Structure and evolution of the Universe
Structure and evolution of the Universe

Cosmological concordance model. Credit: Hubble Space Telescope Science Institute

Studying the structuration of the Universe consists in studying how galaxies, galaxy clusters, stars and planets form and evolve. The starting point of the structuration of the Universe is well known: the tiny inhomogeneities in the diffuse cosmological background, as observed by WMAP and more recently by Planck. The theoretical framework of the studies is the so-called “cosmological concordance model”, with its two components: dark energy and dark matter. Then, observing the structuration of the Universe is also a way to test the cosmological model. Structuration of the Universe and observational cosmology are strongly interleaved. The studies are made from multi-wavelenghts observations and multi-scales numerical simulations.

#548 - Last update : 06/08 2018

The most intriguing development in modern cosmology is to realise that the better part of the Universe is essentially of unknown nature.  This conclusion relies on two types of observations.  The first one is the indirect evidence since decades of the presence of a large quantity of invisible matter, called dark matter, whose gravitational influence spans all cosmic scales, from galaxy to clusters of galaxies, and the whole Universe.  The second one is the observation of an acceleration of the expansion of the Universe in the recent history, which implies the existence of a new concept, a dark energy that exerts a negative pressure opposing the gravitational attraction of matter.


The Standard Model of Cosmology, ΛCDM, accounts for all observations thanks to only six cosmological parameters, which are now precisely known in particular thanks to the results of the Planck satellite. Within this model, the Universe is close to the critical density. Dark energy is described as a cosmological constant and represents about 70% of the energy content of the Universe ; dark matter is cold, i.e. non-relativistic, and represents another 25% ; what is left, less than 5%, is ordinary matter as we know it (gas clouds, stars, planets, etc.). 


Understanding the Dark Universe (the nature of dark energy and dark matter) is arguably the greatest challenge of modern physics. 

Today our Universe is made up of stars, galaxies, clusters of galaxies but also huge voids. Yet when it was born over 13 billion years ago, matter was evenly distributed.

To understand the physical mechanisms responsible for this scenario, we need to trace the history of galaxies and their clustering by combining the three pillars which are observations, theoretical data modelling and numerical simulations.

This synergy covers a wide range of spatial scales and physical processes :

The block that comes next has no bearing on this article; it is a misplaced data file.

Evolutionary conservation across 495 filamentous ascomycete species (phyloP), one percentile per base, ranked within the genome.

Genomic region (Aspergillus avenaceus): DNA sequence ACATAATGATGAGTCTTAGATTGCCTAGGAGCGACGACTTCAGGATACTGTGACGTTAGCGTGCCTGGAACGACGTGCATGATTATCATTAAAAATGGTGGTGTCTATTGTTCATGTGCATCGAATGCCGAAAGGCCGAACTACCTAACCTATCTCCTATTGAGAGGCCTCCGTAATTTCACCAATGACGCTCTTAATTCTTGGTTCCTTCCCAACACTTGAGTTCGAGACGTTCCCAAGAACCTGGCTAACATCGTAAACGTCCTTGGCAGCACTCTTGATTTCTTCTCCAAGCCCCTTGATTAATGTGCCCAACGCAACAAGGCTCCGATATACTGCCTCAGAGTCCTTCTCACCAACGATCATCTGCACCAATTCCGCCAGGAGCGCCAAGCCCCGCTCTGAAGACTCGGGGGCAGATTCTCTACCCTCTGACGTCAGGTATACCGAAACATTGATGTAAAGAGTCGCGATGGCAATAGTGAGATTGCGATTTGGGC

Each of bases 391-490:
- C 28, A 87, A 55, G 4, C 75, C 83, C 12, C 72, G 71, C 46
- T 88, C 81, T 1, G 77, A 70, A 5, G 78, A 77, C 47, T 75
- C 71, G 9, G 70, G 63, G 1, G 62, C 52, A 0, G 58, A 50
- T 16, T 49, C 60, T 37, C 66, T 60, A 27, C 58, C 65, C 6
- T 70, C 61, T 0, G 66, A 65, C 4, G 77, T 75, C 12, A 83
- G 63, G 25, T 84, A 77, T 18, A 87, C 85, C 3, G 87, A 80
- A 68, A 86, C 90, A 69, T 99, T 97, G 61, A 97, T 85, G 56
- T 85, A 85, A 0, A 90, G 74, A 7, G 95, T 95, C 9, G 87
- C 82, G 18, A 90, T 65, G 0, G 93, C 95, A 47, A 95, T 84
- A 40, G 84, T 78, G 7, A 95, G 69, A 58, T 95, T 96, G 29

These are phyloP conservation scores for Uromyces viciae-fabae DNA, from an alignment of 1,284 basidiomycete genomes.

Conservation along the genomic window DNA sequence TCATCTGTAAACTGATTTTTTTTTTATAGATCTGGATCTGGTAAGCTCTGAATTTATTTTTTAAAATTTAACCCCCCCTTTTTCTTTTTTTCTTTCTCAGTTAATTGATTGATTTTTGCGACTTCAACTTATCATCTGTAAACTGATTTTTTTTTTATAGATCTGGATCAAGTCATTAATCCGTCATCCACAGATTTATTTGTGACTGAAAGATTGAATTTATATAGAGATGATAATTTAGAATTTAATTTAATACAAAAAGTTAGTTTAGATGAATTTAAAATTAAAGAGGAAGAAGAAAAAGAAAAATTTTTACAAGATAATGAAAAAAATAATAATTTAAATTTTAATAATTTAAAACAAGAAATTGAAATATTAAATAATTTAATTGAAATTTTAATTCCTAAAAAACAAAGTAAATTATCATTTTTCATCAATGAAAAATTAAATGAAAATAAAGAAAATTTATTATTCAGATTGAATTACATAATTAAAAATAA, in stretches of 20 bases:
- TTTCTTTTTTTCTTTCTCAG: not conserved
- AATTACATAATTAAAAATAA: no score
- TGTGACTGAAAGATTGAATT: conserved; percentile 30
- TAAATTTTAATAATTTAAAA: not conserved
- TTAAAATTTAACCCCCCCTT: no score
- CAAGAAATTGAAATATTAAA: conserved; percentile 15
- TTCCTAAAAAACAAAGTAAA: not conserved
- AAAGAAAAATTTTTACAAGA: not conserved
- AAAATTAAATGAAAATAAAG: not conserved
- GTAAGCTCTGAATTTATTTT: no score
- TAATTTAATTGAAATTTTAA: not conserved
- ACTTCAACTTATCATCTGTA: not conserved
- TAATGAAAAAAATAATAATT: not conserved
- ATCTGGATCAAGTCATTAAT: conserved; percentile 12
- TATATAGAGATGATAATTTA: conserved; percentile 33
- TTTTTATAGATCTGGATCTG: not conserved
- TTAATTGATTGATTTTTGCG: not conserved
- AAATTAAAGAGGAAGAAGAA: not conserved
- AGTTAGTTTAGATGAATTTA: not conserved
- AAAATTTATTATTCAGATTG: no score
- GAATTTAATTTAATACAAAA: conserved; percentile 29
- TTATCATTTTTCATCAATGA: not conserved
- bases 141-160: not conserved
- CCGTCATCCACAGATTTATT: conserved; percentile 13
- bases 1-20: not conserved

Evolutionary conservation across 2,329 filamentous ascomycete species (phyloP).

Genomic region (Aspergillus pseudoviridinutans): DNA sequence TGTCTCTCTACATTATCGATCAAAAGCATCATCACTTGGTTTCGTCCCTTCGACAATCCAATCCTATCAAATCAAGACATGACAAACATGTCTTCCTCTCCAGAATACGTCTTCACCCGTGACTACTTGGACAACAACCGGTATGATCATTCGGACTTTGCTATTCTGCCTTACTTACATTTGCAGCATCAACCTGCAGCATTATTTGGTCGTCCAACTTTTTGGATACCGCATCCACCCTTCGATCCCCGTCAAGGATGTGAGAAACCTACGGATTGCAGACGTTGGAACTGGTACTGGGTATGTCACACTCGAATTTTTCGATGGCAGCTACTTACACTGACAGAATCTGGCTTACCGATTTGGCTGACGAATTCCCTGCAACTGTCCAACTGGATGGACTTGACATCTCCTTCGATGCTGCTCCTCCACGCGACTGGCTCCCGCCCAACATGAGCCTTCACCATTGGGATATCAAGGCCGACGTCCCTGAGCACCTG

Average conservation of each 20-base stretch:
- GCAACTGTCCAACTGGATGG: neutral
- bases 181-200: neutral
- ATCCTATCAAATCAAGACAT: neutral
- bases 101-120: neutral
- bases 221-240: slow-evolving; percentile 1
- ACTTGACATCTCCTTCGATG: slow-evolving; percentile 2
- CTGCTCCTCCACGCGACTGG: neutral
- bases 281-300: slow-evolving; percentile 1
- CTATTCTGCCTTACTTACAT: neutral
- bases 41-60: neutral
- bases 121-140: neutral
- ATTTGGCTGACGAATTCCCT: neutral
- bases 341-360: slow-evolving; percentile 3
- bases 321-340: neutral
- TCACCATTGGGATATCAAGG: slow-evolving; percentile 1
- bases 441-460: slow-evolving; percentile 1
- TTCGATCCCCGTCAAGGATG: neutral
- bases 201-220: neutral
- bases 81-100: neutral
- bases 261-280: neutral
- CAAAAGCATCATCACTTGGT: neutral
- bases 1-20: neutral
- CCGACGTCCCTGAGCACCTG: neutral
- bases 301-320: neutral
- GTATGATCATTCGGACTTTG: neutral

• from the physics of the interstellar medium to large-scale cosmological structures and wavelength domains;
  • from far infrared to X-rays.

At high energies, the violent phenomena of the Universe are linked to the production of radiation and particles such as X-rays, gamma rays, subatomic particles of all types (charged particles, neutrinos, etc.) and to the extreme th gravitational radiation.

The aim of studying this radiation is to understand what mechanisms are capable of producing the acceleration of galactic and extragalactic particles within compact objects and their environment. Researchers are studying black holes (black holes in the centre of the Milky Way, in galactic binary systems or in active galaxies), supernova remnants, pulsars or gamma-ray bursts.

We are studying how stars work, the Sun first of all. We have deepened our knowledge of the Sun via helioseismology observations (discovery of global gravity modes with SOHO-GOLF (Garcia et al., Science 316, 1591 (2007)) and large magneto-hydrodynamics simulations on massively parallel computers (Brun et al. ApJ, 742, 79). The link between the Sun and other stars has been made through our participation in the exploitation of asteroseismology data obtained by the Kepler and Corot missions and state-of-the art simulations of stellar dynamos, activity and cycles (Augustson et al. 2013, 777, 153). We are developing the field of interactions (magnetic, tidal forces) between the stars and their environment (planet, wind, circumstellar envelope; Mathis et al. 2013, Lect. Notes. Physics, 861, 255; Pinto et al. 2011, ApJ, 737, 72).

The Saturn system serves as a detailed laboratory to study the gravitational processes at work in planet formation and circumstellar discs. Exploiting Cassini observations, we have developed an original theory of formation and evolution of Saturn satellites (Charnoz et al. Nature 465, 752 (2010)), which only works if the tidal force between Saturn and its satellite is 10 times higher than usually considered. Confirmation of the strong tidal force has been obtained through precise astrometric measurements of the motion of Saturn satellites (Lainey et al., ApJ 752, 19 (2012)). Such a strong tidal force can be reproduce by the new model of Remus et al. (A&A 541, A165 (2012)).


see the homepages : - "Laboratory Dynamics of Stars and their Environment"

                                - "Star and Planet Formation Laboratory"



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